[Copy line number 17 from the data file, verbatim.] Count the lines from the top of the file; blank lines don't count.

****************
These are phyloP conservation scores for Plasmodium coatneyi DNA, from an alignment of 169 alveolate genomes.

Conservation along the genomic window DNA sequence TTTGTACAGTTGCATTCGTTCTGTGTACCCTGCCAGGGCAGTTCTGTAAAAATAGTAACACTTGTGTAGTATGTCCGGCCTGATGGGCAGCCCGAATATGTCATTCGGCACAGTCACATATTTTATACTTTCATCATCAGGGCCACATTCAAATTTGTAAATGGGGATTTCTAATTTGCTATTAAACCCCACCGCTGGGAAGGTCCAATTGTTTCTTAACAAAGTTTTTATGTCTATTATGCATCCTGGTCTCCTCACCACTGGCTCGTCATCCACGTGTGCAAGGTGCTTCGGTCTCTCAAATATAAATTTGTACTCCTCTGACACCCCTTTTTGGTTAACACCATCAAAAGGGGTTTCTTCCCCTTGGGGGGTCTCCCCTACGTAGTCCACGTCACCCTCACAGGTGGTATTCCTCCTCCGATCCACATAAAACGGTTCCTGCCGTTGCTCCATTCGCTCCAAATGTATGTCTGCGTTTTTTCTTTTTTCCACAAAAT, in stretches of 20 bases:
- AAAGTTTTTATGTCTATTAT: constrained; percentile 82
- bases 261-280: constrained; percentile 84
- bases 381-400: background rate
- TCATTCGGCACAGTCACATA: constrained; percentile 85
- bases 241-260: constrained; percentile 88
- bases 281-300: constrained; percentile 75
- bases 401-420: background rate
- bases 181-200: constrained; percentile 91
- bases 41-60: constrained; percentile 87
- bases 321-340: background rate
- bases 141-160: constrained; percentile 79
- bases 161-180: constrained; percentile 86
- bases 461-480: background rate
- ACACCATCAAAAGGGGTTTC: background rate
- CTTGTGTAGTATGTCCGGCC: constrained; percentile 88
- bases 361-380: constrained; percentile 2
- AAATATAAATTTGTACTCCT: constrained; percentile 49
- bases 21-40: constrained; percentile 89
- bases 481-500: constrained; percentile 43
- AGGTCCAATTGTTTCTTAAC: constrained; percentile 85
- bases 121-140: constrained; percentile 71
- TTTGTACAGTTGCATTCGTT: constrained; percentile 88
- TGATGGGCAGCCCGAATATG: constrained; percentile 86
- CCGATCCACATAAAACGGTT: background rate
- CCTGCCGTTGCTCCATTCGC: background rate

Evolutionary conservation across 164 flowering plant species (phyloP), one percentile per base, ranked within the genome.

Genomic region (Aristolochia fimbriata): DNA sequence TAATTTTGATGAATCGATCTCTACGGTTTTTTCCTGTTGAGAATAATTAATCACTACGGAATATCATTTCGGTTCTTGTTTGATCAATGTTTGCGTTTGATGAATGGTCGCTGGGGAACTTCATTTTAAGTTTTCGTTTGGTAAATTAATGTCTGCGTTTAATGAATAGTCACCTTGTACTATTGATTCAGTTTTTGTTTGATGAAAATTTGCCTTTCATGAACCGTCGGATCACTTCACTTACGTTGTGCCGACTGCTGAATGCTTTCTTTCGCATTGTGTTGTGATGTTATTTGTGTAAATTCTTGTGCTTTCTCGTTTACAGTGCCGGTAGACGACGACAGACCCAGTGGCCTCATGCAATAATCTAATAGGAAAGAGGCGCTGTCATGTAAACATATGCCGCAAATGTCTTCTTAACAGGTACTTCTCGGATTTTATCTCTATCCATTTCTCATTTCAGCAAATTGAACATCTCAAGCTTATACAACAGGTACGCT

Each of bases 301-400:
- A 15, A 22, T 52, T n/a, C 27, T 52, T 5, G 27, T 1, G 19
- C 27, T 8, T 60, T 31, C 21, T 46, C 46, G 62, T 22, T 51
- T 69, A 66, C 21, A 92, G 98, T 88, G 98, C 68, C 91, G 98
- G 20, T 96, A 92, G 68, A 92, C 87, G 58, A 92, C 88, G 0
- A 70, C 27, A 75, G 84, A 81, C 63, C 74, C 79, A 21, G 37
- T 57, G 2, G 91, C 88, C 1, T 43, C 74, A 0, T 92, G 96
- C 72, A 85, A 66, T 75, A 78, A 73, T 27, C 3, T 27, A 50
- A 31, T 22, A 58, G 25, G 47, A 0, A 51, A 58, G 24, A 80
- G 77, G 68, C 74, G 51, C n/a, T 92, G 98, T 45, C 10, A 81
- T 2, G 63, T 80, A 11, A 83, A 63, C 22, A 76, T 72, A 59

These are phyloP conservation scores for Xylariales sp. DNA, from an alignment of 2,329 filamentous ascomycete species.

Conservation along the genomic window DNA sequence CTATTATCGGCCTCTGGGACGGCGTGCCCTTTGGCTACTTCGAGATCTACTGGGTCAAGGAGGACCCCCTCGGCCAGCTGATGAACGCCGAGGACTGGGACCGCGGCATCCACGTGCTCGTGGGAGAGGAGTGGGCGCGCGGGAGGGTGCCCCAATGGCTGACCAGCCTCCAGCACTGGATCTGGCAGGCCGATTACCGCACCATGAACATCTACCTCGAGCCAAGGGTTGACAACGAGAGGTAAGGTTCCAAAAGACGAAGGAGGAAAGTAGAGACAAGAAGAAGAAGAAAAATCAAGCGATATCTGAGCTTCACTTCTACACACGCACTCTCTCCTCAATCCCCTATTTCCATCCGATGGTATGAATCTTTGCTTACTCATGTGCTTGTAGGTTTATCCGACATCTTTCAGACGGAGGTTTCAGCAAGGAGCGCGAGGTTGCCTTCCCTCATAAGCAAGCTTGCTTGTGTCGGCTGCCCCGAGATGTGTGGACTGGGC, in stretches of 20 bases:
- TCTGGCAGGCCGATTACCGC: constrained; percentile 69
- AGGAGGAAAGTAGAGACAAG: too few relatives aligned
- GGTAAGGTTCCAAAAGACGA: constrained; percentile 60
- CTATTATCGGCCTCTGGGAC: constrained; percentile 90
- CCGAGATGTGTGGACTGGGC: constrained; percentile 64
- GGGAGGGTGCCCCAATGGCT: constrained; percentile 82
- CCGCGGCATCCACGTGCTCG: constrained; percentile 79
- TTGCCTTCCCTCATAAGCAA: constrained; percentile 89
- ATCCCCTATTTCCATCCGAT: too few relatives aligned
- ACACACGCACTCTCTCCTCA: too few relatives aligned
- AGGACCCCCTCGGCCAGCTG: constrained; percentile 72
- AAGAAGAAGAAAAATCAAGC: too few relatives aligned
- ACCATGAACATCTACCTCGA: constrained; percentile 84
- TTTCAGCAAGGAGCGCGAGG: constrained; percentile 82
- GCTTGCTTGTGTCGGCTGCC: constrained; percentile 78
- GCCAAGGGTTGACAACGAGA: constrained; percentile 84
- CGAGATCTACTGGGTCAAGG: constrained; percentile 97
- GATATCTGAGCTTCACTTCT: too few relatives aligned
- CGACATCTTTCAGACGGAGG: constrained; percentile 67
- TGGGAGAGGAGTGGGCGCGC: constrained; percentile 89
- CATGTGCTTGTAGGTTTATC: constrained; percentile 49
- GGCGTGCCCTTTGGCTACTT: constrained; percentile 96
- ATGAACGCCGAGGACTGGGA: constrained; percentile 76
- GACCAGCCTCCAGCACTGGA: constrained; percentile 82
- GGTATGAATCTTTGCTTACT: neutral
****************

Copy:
- CTTGTGTAGTATGTCCGGCC: constrained; percentile 88